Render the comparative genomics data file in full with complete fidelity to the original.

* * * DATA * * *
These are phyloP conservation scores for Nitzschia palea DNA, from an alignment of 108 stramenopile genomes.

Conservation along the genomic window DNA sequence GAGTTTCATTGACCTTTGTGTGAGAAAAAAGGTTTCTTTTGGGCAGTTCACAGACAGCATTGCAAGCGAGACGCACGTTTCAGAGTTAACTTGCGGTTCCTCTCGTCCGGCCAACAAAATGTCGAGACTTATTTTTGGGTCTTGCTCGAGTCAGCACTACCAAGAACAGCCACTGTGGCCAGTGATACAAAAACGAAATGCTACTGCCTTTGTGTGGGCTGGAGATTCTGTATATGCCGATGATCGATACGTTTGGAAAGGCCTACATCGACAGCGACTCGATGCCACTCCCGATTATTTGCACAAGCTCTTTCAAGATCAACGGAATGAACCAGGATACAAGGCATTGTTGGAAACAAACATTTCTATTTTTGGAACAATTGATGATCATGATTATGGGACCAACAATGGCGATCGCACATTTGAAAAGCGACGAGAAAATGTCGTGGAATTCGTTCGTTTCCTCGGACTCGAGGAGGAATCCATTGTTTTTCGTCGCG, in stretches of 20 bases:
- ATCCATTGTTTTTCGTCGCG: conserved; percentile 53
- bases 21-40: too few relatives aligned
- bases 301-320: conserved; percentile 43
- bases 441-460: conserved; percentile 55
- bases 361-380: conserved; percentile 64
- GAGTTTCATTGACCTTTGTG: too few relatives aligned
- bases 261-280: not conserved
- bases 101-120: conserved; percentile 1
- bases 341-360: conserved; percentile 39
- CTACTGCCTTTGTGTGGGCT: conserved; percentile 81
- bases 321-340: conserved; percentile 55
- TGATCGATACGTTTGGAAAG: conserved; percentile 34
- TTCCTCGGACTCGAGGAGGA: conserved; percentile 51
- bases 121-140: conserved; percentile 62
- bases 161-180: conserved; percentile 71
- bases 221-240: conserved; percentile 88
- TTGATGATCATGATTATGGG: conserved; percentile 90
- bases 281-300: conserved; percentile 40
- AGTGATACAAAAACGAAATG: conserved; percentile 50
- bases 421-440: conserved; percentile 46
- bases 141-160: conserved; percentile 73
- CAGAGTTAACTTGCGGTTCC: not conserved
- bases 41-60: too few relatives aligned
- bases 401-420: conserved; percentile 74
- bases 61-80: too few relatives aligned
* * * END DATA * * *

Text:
These are phyloP conservation scores for Nitzschia palea DNA, from an alignment of 108 stramenopile genomes.

Conservation along the genomic window DNA sequence GAGTTTCATTGACCTTTGTGTGAGAAAAAAGGTTTCTTTTGGGCAGTTCACAGACAGCATTGCAAGCGAGACGCACGTTTCAGAGTTAACTTGCGGTTCCTCTCGTCCGGCCAACAAAATGTCGAGACTTATTTTTGGGTCTTGCTCGAGTCAGCACTACCAAGAACAGCCACTGTGGCCAGTGATACAAAAACGAAATGCTACTGCCTTTGTGTGGGCTGGAGATTCTGTATATGCCGATGATCGATACGTTTGGAAAGGCCTACATCGACAGCGACTCGATGCCACTCCCGATTATTTGCACAAGCTCTTTCAAGATCAACGGAATGAACCAGGATACAAGGCATTGTTGGAAACAAACATTTCTATTTTTGGAACAATTGATGATCATGATTATGGGACCAACAATGGCGATCGCACATTTGAAAAGCGACGAGAAAATGTCGTGGAATTCGTTCGTTTCCTCGGACTCGAGGAGGAATCCATTGTTTTTCGTCGCG, in stretches of 20 bases:
- ATCCATTGTTTTTCGTCGCG: conserved; percentile 53
- bases 21-40: too few relatives aligned
- bases 301-320: conserved; percentile 43
- bases 441-460: conserved; percentile 55
- bases 361-380: conserved; percentile 64
- GAGTTTCATTGACCTTTGTG: too few relatives aligned
- bases 261-280: not conserved
- bases 101-120: conserved; percentile 1
- bases 341-360: conserved; percentile 39
- CTACTGCCTTTGTGTGGGCT: conserved; percentile 81
- bases 321-340: conserved; percentile 55
- TGATCGATACGTTTGGAAAG: conserved; percentile 34
- TTCCTCGGACTCGAGGAGGA: conserved; percentile 51
- bases 121-140: conserved; percentile 62
- bases 161-180: conserved; percentile 71
- bases 221-240: conserved; percentile 88
- TTGATGATCATGATTATGGG: conserved; percentile 90
- bases 281-300: conserved; percentile 40
- AGTGATACAAAAACGAAATG: conserved; percentile 50
- bases 421-440: conserved; percentile 46
- bases 141-160: conserved; percentile 73
- CAGAGTTAACTTGCGGTTCC: not conserved
- bases 41-60: too few relatives aligned
- bases 401-420: conserved; percentile 74
- bases 61-80: too few relatives aligned